Tags: Regulation, Volcker Rule
Today in Volcker Rule coverage: now you can read the whole thing. Get on that. Many people find it confusing.
Much of the meat of the rule is a bunch of qualitative and quantitative information that banks must collect and hand over to regulators, each piece of which tends to indicate whether a trading desk is more prop-y or flow-y. So if 90% of your trades face customers, that looks like market-making; if 90% of your trades face other dealers, that looks like prop. But there are no bright lines on what is and is not allowed – you just report statistics and hope that the regulators are okay with it.
One important complex of tests involves the distinction between revenues that come from “portfolio profit and loss,” i.e. securities going up or down in value, and “fee” and “spread” income. Fees and spreads are okay. Portfolio is not okay. Or okay only in moderation. Unspecified amounts of moderation.
I continue to have an unhealthy fascination with exactly how the regulators draw those lines. Read more »
Tags: Regulation, TLDR, Volcker Rule
Apparently lawyers at Davis Polk pulled an all-nighter reading and summarizing the Volcker Rule draft that was published yesterday. And they’re not the only people annoyed by the regulators’ refusal to get to the point:
As people drilled down into the details of the draft, many were concerned that it appeared to require very granular policing of individual traders at banks as part of the stringent, multilevel compliance regime described in the document.
“They have chosen the most burdensome way of doing it,” said Tim Ryan, chief executive of the Securities Industry and Financial Markets Association, a Wall Street trade association, in an interview.
While last night’s rule-summarizing festivities undoubtedly distracted some young lawyers from the Yankees game / general yearning for death, there may be other more consequential distractions. Read more »
Tags: it's the good advice that you just didn't take, Regulation, Volcker Rule
The draft Volcker Rule proposal memo that American Banker got its hands on and published today is a pretty impressive piece of work. As a reminder, people thought that a reason 2008 was so unpleasant was that banks engaged in too much risky proprietary trading. So the testudinal gentleman to the right suggested, and Congress passed, a rule to rein in risk by banning FDIC-insured banks from proprietary trading.
But that’s hard to do, since the basic securities functions of a bank – making markets for customers, and hedging risks in its market-making book or in its regular old deposits-and-loans banking activities – require trading for its own account. So the agencies implementing the rule came up with a rule proposal that sets out, in 200 pages with lots of Q&A in case you have better ideas, to figure out how to distinguish bad “proprietary trading” from good “permitted trading.”
On a first read, er, skim, it’s really smart. It looks at a bunch of different metrics to distinguish market making from prop trading, like:
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Tags: Annals Of TLDR, Banks, Regulation, Volcker Rule
Paul Volcker has made himself surprisingly relevant recently as an enemy of both (1) inflation/whatever Paul Krugman might be up to and (2) proprietary trading/whatever Kweku Adoboli might be up to. As for the second category, on Friday I guessed that I was not alone in being confused by the Volcker rule, which would ban “proprietary” trading by big banks while still allowing not-”proprietary” (“flow”? “customer facilitation”? “market making”?) trading. So I was pleased to learn today that the regulators designing the Volcker rule seem to be equally confused:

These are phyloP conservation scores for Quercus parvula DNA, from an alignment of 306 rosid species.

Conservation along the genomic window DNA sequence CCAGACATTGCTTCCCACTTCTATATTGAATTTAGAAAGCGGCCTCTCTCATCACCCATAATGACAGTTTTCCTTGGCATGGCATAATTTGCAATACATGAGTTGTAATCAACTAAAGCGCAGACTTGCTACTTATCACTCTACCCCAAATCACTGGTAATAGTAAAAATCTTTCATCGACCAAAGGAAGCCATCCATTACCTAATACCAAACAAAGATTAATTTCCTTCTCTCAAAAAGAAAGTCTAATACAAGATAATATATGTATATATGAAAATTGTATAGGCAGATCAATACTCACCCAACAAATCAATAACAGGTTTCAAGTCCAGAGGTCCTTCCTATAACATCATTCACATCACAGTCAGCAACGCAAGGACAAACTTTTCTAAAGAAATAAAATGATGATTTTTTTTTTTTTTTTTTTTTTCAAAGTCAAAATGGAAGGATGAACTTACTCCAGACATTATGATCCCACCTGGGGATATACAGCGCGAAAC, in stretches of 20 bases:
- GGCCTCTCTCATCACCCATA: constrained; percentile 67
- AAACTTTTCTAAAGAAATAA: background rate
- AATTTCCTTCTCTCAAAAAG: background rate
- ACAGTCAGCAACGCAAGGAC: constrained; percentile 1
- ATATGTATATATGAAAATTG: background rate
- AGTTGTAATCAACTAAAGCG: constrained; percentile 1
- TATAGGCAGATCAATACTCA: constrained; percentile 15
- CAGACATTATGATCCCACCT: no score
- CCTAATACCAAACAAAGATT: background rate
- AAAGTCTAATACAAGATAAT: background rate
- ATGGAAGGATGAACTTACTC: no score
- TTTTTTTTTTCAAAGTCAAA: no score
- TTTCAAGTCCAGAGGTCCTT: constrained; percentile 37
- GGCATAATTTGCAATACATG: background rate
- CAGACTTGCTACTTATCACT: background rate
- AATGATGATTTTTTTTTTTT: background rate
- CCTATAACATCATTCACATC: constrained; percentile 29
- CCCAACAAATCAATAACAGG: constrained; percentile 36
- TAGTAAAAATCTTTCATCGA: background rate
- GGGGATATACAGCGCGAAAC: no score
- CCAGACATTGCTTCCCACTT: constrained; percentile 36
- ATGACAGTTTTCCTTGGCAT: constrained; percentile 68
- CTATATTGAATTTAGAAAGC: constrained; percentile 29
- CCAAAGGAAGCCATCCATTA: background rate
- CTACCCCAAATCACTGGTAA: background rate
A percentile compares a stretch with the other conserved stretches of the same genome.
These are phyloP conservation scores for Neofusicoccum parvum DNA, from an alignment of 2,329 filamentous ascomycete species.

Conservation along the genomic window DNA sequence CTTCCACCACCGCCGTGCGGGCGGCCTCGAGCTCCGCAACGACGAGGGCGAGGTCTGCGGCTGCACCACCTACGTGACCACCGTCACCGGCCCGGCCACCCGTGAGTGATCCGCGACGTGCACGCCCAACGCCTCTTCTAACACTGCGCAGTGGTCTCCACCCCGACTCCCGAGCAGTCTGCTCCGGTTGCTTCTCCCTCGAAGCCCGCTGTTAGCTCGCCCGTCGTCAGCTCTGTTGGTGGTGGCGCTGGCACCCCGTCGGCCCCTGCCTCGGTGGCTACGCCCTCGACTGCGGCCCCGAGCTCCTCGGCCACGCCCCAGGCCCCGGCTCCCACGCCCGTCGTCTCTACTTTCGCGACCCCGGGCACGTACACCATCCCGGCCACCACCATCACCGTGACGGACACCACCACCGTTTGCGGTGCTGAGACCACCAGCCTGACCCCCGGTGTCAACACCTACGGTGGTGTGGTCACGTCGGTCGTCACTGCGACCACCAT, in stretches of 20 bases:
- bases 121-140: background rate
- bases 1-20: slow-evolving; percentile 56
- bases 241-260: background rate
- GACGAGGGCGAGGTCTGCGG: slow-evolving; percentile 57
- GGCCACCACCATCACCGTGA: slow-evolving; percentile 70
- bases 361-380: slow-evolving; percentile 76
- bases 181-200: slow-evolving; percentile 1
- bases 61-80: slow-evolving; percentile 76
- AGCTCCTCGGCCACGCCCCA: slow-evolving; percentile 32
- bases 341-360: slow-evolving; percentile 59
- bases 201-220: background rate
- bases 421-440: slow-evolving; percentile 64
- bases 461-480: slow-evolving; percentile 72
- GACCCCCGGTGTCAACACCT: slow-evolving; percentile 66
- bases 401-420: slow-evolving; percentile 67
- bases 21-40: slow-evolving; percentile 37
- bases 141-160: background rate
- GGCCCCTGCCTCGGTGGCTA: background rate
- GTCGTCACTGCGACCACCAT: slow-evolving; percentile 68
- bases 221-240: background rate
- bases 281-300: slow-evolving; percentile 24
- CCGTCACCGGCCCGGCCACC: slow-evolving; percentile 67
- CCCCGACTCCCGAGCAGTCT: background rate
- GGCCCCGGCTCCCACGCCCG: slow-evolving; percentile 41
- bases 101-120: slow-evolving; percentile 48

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Tags: Banks, Derivatives, TLDR, UBS, Volcker Rule
The fact that one lovable rogue in London misplaced UBS’s bonus pool for the year has people talking again about the Volcker rule, which would ban proprietary trading at banks. I still don’t really understand that, and I’m not alone. Here is a thing about the Volcker rule and “Delta desks” (what?):
Yet the definition of what constitutes proprietary trading can be fuzzy. Many on Wall Street consider proprietary trading, or prop trading, to involve only trades made by dedicated traders who are using the bank’s capital and do not have access to client information. The trading done on Delta desks, they contend, is done on behalf of clients.
Those boundaries, however, can blur. A bank may buy a derivative or security from a client in order to make a market, then decide it is worth hanging onto, turning it into a proprietary bet.
The Volcker rule of the Dodd-Frank act is named after Paul A. Volcker, the former Federal Reserve chairman who proposed it. It is intended to prevent American banks from taking on too much risk. The fine print, however, has yet to be worked out, and regulators are debating just how comprehensive to make the definition of proprietary.
This is sort of correct but nicely embodies the conceptual confusion that I suspect lies behind the Volcker rule. Let’s spend four hours talking about it, shall we?
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Tags: freaking, Goldman Sachs, Lloyd Blankfein, ROTFLMAO @ 'Goldman was basically non-existent in Washington', Volcker Rule
“They’re totally freaked out about Volcker,” said a Goldman lobbyist who declined to speak on the record for fear of losing the contract. “People are working on that a lot, with agency staff, with lawmakers, you name it.”…”Before the crisis, Goldman was basically non-existent in Washington,” said a former Congressional staffer who now works as a policy analyst at a Wall Street bank. “Post-crisis, Goldman is everywhere.” [Reuters]
Tags: Goldman Sachs, Paul Volcker, principal investments, Volcker Rule
The rest of the market thought otherwise but Goldman has another interpretation. Read more »